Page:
The June to September MAGA rally creates a significant dispersion in the two S&P based indices, but that gap has been closing after MAGA stocks took a bigger hit than the rest of the market in October. This faster-than-the-market drop of value in MAGA stocks seems to be currently continuing throughout November, which could mean the effect of MAGA on the S&P500 will reverse from positive to negative, and the S&P500 without MAGA will outperform its original counterpart. With such adverse differences in the performance of MAGA compared to the rest of the market, we wonder, is it time for investors to start paying more attention to this stock collective and its impact?

The answer to this question only leans towards a ‘yes’ when looking at MAGA stocks’ high volatility, which can be shown by their increased β in the period analysed (31/12/2017 to 31/10/2018). The β of the MAGA index in this period comes out to 1.78 which is higher than all of the individual MAGA stock 3Y Betas except for Amazon placing at 1.94. This proves that the increased volatility in those stocks is more of a recent trend, and hence it could be under-reported. Another meaningful comparison could me made when taking our custom S&P without MAGA index as the basis for the β calculation. When that is done the β value comes out to 1.90, which shows that MAGA stocks have a significant impact on the volatility of the S&P500 as a whole.

MAGA Risks = Market Risk?

We clearly see that MAGA stocks do not tend to give momentum to non-MAGA stocks while they boom. However, as we can see the S&P500 without MAGA does have a higher correlation when there is negativity concerning MAGA stocks. This is a really important pattern to observe as MAGA stocks are exposed to strong risks.

Specifically, Amazon and Google use consumer data and information to develop targeted advertising services. The US political climate after the Cambridge Analytica scandal concerning Facebook has been strongly sceptic against data collection, and higher standards of data protection might be pursued by legislators in Washington D.C. This wouldn’t be new as it would most likely closely mirror the recent data protection regulations that have been introduced in Europe. However, such a move can only further limit the advertising revenue growth for Amazon and Google.

MAGA stocks are generating important revenues from Emerging Markets. However, a stronger USD outlook lowers the EM demand for MAGA products. This can bring lower revenues if the strong USD story accelerates.

Apple and Amazon are specifically exposed to risks originating from trade disputes. Apple might see higher costs for the hardware that is mostly being manufactured in China, while increased costs for Asian goods might limit the margins for products that Amazon sells.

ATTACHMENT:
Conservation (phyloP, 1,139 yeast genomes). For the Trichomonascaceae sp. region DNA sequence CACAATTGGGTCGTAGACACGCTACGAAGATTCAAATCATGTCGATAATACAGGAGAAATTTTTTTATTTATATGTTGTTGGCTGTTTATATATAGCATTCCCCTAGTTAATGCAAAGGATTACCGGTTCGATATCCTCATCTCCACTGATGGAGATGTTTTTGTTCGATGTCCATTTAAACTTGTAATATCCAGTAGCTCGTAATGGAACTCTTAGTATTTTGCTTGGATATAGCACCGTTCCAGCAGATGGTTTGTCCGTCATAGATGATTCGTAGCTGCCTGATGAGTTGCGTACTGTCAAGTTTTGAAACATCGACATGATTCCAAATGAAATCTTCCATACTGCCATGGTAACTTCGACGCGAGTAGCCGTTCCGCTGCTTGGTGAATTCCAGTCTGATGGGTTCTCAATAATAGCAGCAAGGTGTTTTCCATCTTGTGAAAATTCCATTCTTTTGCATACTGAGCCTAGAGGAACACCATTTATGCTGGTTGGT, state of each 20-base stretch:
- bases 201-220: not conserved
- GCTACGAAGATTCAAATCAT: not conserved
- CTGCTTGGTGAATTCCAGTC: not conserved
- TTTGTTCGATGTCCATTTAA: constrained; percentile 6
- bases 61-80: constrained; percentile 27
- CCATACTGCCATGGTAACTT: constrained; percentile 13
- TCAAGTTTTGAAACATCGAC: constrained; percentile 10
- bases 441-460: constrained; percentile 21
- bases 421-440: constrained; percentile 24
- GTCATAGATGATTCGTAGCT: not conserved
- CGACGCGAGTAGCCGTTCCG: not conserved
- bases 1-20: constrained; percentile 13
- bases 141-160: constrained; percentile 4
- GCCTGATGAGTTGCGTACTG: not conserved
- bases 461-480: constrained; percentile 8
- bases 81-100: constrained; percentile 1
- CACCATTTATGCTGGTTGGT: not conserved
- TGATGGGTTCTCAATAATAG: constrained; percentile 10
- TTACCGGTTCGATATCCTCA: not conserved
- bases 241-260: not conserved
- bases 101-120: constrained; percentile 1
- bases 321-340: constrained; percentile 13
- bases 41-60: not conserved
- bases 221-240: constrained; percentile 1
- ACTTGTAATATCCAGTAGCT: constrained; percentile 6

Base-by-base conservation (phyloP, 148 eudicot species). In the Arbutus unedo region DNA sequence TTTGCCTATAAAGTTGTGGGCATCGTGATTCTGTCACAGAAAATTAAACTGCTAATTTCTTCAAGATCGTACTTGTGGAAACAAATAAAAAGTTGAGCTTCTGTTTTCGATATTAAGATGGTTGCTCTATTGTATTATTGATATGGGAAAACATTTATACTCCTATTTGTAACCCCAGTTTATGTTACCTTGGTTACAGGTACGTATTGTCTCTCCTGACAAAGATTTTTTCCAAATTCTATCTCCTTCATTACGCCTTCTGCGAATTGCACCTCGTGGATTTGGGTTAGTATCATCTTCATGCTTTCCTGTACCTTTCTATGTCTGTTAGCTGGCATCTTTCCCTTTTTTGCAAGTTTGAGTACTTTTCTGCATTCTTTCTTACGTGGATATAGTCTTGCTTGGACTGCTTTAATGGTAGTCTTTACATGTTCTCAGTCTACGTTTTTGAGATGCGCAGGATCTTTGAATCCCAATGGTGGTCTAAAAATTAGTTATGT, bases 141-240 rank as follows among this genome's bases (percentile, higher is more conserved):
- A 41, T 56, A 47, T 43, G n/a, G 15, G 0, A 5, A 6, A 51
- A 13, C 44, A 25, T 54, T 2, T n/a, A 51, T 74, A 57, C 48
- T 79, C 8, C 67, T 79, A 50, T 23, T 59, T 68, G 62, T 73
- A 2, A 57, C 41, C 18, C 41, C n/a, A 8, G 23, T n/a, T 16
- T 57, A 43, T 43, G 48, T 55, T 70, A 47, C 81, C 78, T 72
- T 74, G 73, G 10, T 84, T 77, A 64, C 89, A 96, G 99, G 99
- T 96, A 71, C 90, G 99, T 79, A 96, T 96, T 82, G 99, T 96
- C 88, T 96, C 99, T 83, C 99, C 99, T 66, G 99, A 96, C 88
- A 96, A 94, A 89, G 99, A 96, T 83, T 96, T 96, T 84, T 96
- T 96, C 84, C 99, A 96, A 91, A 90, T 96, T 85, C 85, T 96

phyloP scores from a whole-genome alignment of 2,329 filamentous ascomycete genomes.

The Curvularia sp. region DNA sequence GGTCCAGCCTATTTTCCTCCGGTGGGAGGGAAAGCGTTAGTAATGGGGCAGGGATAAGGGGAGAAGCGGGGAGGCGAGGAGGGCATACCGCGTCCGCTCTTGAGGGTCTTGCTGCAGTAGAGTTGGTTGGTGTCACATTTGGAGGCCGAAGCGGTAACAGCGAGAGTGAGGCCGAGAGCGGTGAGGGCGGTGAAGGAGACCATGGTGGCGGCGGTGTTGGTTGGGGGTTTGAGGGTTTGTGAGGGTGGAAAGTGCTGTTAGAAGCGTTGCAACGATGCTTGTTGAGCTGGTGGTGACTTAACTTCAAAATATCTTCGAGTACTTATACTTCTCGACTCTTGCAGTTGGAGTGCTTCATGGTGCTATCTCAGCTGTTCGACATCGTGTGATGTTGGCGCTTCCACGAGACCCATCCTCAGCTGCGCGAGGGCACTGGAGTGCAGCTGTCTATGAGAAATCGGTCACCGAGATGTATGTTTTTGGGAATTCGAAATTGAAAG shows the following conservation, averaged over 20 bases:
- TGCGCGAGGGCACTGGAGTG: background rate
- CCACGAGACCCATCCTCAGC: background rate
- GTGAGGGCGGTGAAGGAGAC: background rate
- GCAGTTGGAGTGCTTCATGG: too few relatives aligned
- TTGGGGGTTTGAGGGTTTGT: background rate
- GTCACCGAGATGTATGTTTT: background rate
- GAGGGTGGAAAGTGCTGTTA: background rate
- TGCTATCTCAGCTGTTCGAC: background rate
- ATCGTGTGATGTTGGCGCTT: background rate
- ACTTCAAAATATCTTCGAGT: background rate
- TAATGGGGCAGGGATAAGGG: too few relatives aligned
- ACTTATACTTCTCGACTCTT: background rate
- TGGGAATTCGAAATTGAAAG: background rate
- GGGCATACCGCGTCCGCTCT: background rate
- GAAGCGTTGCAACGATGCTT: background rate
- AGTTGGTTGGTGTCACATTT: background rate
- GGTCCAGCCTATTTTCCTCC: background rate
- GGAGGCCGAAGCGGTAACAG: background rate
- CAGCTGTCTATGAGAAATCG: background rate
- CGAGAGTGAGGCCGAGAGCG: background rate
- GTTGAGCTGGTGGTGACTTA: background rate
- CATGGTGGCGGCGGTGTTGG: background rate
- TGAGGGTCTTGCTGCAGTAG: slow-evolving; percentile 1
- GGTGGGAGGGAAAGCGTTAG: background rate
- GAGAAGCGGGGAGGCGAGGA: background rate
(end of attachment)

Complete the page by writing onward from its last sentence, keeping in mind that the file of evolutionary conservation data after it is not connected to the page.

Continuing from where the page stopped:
The MAGAs are all focusing on the expansion of their cloud systems, and the growth in the cloud segment of these businesses is a promising factor for investors. However, the cloud business could become increasingly unipolar, as mentioned previously is often the case within tech subsegments, hence at least two out of these four stocks can see lower growth expectations from investors.

Overall, when high P/E ratios of MAGA stocks are combined with all these threats we can see strong movements in the share prices leading to lower MAGA strength.

Implications of a MAGA Heavy ETF Market

ETF Name MAGA Exposure AUM (in billions)
SPDR S&P 500 ETF 12,64% 252,89
IShares Core S&P500 ETF 12,64% 155,66
Vanguard Total Stock Market ETF 11,10% 97,08
Invesco QQQ ETF 40,53% 62,42
Vanguard Value ETF 6,54% 42,97
IShares Russell 1000 Growth ETF 23,09% 38,97
Vanguard Growth ETF 20,1% 33,29
TOTAL 15,78% 703,47

If we look at the top SEVEN ETFs that have a MAGA exposure greater than 6% there are 703,47 Billion USD involved. The total MAGA share in these 8 ETFs is $111B. A downward trend in MAGA stocks might push investors to sell these ETFs, and as a consequence the originators of these ETFs will have to sell a portion of their holdings, which can even lead to a general market sell-off. This is significantly important for S&P500 stocks other than MAGA as the managements of these companies have little they can do if this kind of sell-off happens. However, there are ways to hedge the MAGA risks of these portfolios. Using put options of MAGA stocks can be the simplest way. But, as MAGA stocks were one of the most profitable trades in the market, such a hedge would put a tight limit on the returns of such portfolios.

Another way to feasibly hedge the MAGA risk might be holding put options for EM currencies to lower the impact of the weak EM demand risk. This might be combined with overweighting one of MAGA stocks, in hoped that this company will establish a clearer dominant position in the cloud business. The ways to hedge MAGA stocks can be infinitely continued, however, investors are also faced with the question of finding growth stocks other than MAGA. This is a hard task considering their historical performance, and their unmatched reputation for being sound investments.